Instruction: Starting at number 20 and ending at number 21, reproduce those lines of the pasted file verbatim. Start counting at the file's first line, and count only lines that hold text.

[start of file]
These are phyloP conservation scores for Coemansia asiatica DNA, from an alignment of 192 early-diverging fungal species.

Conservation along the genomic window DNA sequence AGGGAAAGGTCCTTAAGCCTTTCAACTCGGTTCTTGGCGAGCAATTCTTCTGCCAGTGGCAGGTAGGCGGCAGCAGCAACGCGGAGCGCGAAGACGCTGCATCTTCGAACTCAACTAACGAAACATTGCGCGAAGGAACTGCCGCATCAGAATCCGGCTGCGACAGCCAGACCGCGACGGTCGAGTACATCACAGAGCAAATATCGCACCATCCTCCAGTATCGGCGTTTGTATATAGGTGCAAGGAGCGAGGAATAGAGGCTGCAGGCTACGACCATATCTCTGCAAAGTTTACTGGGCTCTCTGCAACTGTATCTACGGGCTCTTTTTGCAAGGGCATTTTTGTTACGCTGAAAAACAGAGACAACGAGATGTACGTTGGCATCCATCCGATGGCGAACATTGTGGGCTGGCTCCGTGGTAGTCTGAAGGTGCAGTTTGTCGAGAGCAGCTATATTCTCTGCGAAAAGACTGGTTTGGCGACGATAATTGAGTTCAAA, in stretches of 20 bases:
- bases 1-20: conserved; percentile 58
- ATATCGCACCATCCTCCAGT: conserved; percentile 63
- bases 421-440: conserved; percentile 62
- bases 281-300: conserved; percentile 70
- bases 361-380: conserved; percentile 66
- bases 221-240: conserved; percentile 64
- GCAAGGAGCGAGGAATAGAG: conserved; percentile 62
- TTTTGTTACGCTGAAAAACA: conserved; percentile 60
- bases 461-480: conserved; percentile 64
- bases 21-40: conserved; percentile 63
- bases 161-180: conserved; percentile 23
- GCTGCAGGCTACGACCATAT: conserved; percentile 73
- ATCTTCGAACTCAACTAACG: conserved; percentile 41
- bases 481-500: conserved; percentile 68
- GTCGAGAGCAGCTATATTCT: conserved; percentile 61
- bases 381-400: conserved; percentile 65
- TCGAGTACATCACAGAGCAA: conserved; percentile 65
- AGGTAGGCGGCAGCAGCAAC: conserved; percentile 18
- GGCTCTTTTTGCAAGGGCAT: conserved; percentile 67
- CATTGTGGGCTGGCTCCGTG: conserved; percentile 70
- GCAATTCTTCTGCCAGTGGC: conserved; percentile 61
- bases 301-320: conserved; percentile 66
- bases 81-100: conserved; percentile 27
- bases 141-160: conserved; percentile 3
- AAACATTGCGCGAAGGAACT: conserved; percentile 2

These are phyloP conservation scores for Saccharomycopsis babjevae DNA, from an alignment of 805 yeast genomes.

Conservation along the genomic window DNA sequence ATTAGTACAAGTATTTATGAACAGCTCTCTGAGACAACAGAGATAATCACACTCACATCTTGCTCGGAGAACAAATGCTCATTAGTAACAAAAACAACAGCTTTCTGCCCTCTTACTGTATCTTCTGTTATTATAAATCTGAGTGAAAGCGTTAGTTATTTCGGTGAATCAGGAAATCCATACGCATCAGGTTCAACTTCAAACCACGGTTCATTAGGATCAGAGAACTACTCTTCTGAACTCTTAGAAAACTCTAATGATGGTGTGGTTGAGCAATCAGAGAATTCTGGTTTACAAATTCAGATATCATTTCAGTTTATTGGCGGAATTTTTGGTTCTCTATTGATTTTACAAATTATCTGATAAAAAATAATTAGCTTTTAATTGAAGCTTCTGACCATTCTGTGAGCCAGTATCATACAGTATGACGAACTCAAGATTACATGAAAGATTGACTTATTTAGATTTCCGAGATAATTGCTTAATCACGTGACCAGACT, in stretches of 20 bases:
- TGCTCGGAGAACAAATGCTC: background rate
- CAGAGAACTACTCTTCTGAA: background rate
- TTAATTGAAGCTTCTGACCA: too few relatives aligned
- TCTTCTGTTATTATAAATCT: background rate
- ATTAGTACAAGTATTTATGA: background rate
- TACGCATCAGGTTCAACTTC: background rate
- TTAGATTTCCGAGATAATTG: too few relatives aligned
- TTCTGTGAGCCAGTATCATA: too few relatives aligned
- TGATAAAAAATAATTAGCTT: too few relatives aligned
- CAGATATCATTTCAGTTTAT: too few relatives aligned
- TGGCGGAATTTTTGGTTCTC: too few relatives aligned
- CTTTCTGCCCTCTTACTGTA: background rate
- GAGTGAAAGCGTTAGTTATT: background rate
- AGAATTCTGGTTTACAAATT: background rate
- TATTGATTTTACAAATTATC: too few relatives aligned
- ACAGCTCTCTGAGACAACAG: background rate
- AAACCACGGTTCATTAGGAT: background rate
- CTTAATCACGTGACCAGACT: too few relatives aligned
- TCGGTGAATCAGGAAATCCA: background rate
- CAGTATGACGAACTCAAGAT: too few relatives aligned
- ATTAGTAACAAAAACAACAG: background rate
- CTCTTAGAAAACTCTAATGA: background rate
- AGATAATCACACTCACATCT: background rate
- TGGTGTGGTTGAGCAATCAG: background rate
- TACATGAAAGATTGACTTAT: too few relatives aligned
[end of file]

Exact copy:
- AGGTAGGCGGCAGCAGCAAC: conserved; percentile 18
- GGCTCTTTTTGCAAGGGCAT: conserved; percentile 67